If you were to describe eastern Mongolia in one word, the word that would spring to mind is ‘vast’, vast landscapes, vast skies, and vast horizons. Nowhere is more vast than the landscapes that form eastern landscapes. Eastern Mongolia is dominated culturally by the history of Chinggis Khan, the Khan Khentii Mountains (stretching 200km across Khentii Province to the northern border with Siberia) and extensive stretching grassland (steppes).
Three of Mongolia’s provinces cover eastern Mongolia – Khentii, Dornod and Sukhbaatar.
The landscapes within this region very much mirror the description by travel writer Stanley Stewart in his book In the Empire of Genghis Khan: A Journey Among Nomads:
‘From the air Mongolia looks like God’s preliminary sketch for earth, not so much a country as the ingredients out of which countries are made: grass, rock, water and wind.’
An Introduction to Eastern Mongolia
Where To Visit In Eastern Mongolia?
The interactive map below is not the ultimate list but it shows some ideas based on 15 years of living and working in Mongolia and from our ongoing research. Traditionally, all journeys go in a clockwise direction in Mongolia, so this one does as well.
For Mongolian Pride
It’s not every country that boasts a 131 ft high stainless steel statue of Chinggis Khan.
Proudly designed by Mongolian sculptor D. Erdenebileg and Mongolian architect J. Enkhjargal it was the brainchild of the Mongolian Genco company. The statue is said to represent the power and courage of Chinggis Khan and is also said to be located at the site where he found the golden whip that inspired his future conquests. One legend states that he found the golden whip when he was travelling to the Khereid tribe to ask for help. Chinggis felt that finding the whip was a message from Tenger (the god of the Eternal Blue Sky) and it motivated him to achieve his wish of becoming ruler of the Mongol tribes. Learn more here – https://www.eternal-landscapes.co.uk/visit-chinggis-khan-statue-mongolia/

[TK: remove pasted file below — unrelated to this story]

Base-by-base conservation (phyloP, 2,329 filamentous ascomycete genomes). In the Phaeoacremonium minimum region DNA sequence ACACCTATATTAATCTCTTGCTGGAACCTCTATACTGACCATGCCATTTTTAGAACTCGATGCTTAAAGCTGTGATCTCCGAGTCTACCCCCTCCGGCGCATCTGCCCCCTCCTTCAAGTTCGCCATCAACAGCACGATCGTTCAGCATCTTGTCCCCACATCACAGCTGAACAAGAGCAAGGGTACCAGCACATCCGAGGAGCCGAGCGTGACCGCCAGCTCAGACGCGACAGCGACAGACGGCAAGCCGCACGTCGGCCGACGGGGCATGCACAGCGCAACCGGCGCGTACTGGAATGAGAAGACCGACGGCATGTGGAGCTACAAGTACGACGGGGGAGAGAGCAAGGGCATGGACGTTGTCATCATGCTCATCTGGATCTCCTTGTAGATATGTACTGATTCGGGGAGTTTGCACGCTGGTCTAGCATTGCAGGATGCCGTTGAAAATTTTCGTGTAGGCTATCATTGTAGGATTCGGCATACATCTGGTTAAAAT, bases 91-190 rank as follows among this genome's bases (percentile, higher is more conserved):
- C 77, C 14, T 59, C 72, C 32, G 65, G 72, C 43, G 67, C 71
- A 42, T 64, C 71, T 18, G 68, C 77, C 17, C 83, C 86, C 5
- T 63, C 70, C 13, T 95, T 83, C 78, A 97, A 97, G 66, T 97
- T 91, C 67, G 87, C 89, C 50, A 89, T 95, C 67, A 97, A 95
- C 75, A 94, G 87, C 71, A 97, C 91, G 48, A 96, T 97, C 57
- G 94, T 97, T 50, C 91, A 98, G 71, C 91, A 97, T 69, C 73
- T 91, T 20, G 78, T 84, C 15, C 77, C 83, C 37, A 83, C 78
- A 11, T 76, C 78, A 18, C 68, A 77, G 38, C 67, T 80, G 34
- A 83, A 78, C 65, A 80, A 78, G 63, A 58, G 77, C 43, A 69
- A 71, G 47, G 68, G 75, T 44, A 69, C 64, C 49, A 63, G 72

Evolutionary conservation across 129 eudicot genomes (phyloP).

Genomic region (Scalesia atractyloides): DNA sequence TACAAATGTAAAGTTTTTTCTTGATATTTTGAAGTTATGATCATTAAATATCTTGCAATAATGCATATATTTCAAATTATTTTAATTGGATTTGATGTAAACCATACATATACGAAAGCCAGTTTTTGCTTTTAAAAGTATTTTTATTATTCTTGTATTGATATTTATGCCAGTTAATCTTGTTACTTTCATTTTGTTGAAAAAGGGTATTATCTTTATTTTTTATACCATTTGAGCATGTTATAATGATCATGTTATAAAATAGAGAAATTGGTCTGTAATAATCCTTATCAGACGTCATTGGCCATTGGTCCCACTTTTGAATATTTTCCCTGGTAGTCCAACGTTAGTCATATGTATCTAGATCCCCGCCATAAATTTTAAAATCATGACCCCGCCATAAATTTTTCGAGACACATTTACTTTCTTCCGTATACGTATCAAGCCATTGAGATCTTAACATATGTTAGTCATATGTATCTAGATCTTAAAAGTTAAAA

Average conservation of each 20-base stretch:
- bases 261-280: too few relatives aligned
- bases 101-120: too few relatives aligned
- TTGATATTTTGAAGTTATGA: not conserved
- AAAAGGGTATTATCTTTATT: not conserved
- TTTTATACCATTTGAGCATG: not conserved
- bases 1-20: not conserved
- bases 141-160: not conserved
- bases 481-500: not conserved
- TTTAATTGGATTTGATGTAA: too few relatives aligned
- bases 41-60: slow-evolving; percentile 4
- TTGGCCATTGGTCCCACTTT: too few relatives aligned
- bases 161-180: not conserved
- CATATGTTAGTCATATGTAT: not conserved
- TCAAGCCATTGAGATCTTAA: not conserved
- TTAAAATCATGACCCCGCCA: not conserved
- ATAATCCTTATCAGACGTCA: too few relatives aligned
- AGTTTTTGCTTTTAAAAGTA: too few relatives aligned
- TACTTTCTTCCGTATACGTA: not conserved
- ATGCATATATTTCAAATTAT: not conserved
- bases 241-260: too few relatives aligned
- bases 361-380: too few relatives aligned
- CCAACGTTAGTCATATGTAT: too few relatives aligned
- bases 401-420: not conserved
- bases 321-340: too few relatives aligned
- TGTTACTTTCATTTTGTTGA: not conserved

The steppe region in eastern Mongolia remains one of the most intact examples of Eurasian steppe and grasslands in the world including feather grasses and caragana. It really is a sea of grass stretching over hundreds of kilometres and one of the last regions that can support stable herds of larger vertebrates including gazelle.
The Secret History of the Mongols is the first Mongol account of their world and is said to be a mixture of myth, legend and reality. The Secret History states that Chinggis Khan was born in Khentii Province in the twelfth century at the headwaters of the Onon and Kherlen rivers, near the border of modern Mongolia and Siberia. In the twelfth century, dozens of tribes and clans lived on the steppe in shifting combinations. The Mongols were divided into many small bands headed by a chief or khan loosely based on kinship ties. The economic base of these nomadic tribes was herding, hunting and trading. Raids and kidnapping were common.